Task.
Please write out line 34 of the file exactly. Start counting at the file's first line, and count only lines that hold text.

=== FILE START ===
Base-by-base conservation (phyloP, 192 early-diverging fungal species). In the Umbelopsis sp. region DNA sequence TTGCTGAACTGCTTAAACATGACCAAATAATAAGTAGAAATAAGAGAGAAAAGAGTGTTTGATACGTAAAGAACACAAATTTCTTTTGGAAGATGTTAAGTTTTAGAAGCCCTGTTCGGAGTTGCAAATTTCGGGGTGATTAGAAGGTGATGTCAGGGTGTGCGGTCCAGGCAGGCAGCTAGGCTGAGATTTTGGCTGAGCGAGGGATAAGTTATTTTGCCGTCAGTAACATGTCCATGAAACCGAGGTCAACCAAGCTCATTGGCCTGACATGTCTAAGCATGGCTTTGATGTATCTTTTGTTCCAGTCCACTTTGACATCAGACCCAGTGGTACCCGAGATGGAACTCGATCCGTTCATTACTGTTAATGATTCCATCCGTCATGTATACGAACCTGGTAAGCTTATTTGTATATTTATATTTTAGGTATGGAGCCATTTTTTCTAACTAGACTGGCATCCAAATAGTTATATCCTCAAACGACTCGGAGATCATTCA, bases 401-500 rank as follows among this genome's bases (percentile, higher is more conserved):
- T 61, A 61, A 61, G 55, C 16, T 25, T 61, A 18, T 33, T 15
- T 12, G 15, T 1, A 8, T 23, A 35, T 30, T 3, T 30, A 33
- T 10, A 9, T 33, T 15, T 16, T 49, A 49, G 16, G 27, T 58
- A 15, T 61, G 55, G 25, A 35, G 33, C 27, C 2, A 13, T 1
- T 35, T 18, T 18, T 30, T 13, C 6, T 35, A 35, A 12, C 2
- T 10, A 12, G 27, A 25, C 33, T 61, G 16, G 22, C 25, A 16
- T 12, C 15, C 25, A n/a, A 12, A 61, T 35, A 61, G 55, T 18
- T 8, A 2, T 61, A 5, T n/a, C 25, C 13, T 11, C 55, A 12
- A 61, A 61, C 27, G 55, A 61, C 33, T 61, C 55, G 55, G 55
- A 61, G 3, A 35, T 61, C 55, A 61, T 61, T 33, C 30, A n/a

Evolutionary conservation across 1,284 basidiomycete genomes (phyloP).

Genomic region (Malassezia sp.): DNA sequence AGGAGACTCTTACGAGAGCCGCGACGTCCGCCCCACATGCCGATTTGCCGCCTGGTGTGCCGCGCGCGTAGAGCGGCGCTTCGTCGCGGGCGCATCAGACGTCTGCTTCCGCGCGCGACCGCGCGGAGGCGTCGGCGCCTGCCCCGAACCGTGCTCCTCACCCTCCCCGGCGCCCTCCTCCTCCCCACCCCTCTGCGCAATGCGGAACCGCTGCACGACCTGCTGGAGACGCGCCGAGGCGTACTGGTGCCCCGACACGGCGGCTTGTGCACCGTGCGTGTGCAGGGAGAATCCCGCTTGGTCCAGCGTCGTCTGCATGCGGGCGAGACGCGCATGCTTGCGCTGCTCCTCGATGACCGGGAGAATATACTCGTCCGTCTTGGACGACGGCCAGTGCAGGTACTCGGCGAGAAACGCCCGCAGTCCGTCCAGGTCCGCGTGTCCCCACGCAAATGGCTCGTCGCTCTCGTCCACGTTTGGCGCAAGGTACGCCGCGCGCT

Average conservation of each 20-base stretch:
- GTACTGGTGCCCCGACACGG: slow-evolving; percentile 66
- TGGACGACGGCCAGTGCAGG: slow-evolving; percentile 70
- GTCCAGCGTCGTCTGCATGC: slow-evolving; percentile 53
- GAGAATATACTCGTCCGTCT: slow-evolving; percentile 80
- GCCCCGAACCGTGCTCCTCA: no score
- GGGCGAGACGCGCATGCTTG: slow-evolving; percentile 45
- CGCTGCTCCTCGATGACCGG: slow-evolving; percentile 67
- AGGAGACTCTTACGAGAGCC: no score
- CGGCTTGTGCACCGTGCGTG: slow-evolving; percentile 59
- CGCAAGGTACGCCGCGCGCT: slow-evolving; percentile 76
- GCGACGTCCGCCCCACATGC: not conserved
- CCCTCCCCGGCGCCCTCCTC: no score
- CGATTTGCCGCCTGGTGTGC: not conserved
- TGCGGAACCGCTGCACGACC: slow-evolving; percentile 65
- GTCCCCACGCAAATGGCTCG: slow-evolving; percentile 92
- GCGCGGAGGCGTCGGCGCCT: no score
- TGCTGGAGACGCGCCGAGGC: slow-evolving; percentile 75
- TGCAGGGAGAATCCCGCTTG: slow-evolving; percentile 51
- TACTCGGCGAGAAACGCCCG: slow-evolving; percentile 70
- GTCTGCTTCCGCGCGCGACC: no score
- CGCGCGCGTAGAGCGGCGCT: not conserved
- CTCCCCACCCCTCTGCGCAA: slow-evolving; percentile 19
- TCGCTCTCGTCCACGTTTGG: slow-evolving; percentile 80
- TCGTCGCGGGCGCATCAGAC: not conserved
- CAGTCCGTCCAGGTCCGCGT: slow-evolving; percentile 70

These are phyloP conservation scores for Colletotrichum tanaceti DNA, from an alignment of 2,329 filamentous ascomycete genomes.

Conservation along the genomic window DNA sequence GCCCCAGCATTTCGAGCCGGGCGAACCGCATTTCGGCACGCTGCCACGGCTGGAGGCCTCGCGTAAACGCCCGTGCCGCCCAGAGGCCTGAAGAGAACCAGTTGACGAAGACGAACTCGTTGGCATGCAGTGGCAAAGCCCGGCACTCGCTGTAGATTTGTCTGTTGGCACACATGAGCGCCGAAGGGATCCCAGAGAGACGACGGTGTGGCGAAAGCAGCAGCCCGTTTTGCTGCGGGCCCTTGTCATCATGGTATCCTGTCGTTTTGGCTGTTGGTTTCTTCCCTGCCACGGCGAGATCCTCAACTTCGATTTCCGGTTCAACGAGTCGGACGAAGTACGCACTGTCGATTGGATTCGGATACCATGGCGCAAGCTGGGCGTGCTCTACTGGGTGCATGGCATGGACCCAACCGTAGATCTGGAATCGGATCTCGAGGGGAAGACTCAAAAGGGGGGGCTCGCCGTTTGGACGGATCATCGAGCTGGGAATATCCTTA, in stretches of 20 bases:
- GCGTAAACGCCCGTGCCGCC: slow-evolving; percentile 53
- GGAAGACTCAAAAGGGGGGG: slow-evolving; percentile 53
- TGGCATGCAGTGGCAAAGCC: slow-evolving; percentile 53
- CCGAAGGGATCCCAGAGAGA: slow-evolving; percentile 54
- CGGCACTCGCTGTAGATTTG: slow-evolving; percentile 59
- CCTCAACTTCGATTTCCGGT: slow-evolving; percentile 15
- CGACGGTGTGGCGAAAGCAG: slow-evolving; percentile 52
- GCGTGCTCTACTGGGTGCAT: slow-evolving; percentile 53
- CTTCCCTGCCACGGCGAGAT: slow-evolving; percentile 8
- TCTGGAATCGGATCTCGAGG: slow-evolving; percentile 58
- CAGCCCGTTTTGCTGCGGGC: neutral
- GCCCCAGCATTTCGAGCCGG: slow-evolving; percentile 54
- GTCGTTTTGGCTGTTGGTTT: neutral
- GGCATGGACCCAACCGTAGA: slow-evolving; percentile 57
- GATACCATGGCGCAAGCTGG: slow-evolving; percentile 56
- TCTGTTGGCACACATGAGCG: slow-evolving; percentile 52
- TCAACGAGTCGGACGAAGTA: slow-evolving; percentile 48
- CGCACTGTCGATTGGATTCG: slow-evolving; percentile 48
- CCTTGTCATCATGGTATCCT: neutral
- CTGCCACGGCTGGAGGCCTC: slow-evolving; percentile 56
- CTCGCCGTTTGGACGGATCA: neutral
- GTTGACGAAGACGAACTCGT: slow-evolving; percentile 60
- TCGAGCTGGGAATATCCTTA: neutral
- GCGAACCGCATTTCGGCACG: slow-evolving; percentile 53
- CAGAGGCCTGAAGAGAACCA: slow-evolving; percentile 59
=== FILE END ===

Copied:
- GTCTGCTTCCGCGCGCGACC: no score